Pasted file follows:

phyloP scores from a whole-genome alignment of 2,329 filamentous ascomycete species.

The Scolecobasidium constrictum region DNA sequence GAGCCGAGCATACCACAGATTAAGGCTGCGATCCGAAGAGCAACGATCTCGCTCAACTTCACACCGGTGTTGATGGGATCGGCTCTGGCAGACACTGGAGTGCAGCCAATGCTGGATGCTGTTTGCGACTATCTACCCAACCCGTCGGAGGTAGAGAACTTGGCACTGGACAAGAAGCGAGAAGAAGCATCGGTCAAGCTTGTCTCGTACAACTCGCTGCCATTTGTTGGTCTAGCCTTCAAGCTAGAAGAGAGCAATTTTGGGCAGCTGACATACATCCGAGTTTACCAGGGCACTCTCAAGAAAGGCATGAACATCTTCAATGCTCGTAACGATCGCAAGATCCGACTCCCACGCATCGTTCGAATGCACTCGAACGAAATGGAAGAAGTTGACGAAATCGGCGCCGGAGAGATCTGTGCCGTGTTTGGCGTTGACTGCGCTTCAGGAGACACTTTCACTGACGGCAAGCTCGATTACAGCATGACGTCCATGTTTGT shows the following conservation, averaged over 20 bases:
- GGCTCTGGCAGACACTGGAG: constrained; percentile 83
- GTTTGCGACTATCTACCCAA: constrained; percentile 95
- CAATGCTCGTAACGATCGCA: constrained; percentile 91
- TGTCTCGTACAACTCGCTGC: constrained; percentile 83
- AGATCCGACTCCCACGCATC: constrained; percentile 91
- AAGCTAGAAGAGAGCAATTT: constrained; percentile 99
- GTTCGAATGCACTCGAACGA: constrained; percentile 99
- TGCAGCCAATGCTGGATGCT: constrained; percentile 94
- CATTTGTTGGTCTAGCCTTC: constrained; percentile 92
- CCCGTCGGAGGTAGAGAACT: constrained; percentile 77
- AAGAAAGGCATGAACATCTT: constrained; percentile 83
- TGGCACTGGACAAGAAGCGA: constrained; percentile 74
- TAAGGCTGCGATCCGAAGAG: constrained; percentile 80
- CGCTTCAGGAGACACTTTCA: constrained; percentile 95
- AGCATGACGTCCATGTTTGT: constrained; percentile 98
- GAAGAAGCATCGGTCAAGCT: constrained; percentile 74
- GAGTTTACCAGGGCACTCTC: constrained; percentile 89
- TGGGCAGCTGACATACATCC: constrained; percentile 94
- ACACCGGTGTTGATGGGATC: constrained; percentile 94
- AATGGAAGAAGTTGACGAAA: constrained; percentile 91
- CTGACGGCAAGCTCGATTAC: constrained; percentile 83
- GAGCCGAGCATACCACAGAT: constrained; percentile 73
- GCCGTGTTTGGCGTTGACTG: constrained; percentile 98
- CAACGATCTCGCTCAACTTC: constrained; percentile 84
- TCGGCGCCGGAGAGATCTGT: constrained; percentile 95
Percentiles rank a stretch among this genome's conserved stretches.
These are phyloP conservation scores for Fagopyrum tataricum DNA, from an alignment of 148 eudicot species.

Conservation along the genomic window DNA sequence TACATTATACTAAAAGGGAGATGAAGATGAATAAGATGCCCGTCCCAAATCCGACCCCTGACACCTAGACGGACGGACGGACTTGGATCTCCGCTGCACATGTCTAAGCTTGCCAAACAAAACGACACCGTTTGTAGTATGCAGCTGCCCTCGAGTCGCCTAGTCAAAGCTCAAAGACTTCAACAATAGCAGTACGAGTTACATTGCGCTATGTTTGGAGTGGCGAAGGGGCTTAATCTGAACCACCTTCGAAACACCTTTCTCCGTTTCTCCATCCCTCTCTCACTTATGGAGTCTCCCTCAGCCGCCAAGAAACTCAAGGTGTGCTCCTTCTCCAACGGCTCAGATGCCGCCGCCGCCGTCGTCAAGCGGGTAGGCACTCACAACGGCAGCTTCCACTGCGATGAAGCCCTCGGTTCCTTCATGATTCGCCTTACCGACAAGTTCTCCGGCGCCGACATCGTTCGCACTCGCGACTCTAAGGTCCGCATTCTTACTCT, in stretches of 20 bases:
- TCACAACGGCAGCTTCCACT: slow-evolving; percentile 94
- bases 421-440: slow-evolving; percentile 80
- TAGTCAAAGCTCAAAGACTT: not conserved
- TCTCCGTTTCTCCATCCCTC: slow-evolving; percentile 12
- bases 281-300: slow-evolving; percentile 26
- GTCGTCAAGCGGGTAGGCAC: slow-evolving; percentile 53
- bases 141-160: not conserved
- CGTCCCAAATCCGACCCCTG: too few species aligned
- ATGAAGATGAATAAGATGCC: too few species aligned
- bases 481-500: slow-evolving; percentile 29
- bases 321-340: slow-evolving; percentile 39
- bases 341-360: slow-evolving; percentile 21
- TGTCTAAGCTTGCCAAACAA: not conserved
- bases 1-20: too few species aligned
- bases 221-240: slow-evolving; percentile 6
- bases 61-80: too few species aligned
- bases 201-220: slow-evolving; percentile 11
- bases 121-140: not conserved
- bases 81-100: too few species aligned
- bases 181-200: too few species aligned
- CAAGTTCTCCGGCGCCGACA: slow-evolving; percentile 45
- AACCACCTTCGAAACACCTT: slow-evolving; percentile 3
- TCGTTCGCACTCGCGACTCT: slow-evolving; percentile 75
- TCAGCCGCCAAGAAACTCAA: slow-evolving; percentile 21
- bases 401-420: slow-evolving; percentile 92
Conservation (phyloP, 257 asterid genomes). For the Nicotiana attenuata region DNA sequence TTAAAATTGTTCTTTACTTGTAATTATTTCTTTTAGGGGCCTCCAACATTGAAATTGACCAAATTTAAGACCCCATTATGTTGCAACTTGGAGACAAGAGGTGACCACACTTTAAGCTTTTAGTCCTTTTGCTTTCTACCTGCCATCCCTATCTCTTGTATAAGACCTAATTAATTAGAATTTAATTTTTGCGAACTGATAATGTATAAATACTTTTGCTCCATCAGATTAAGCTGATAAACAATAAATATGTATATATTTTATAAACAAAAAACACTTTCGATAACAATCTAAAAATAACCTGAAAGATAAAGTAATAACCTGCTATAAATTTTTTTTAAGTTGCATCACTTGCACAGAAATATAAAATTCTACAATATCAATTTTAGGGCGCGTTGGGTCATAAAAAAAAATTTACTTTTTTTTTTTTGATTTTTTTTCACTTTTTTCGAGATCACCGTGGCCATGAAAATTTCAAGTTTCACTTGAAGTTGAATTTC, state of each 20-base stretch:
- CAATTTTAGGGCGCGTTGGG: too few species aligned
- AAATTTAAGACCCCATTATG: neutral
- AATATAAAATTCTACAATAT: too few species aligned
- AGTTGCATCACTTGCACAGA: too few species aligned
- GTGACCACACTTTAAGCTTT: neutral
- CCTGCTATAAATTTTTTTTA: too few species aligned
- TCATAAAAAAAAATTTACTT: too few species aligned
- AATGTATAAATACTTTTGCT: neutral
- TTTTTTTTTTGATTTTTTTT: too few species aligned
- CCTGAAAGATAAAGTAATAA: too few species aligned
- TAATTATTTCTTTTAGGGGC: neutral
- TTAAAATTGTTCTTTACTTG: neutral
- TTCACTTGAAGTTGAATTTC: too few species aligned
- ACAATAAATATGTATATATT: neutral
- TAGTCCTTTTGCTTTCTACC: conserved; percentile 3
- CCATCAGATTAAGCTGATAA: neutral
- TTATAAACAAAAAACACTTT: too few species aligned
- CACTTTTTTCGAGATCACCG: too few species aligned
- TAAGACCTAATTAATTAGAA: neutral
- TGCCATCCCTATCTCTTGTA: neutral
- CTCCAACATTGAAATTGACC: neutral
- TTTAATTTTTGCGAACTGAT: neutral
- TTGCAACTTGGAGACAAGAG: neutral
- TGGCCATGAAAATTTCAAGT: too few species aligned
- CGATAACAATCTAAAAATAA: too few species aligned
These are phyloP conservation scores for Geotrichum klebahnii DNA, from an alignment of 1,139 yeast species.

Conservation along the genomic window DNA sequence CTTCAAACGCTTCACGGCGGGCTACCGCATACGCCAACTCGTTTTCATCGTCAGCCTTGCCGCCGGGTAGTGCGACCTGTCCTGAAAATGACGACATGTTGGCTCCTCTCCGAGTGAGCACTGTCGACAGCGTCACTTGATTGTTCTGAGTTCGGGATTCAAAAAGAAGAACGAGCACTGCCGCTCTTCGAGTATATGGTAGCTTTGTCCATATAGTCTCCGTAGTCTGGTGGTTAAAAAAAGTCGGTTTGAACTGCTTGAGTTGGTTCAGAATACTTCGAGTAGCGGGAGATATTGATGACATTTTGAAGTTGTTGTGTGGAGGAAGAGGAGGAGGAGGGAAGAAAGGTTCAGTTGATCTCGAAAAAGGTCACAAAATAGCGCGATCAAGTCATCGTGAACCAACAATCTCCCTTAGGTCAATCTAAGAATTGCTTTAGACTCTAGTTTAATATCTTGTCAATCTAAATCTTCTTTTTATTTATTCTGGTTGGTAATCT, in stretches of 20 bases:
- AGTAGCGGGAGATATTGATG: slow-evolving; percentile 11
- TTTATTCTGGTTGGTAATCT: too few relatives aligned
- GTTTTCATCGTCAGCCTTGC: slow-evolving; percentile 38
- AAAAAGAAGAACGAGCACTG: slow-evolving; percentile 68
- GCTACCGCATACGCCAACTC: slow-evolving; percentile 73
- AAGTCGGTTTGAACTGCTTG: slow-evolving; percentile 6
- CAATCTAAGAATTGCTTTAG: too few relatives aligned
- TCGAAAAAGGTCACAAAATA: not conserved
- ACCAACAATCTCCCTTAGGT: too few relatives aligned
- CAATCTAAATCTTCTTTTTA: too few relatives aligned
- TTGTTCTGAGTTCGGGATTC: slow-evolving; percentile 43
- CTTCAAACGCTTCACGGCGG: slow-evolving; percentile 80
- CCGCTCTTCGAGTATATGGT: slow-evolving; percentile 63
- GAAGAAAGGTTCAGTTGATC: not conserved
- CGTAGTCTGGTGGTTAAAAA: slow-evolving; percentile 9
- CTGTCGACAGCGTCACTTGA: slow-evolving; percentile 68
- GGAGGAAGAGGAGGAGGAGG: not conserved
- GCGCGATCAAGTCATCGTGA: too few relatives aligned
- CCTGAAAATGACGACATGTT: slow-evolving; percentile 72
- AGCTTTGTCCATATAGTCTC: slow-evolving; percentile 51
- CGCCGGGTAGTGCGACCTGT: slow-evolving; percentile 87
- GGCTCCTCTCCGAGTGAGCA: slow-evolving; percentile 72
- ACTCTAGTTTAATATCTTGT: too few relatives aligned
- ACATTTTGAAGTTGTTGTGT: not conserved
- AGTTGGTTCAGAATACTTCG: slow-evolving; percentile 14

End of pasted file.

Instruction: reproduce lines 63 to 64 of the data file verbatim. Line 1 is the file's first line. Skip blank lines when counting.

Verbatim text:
- TCATAAAAAAAAATTTACTT: too few species aligned
- AATGTATAAATACTTTTGCT: neutral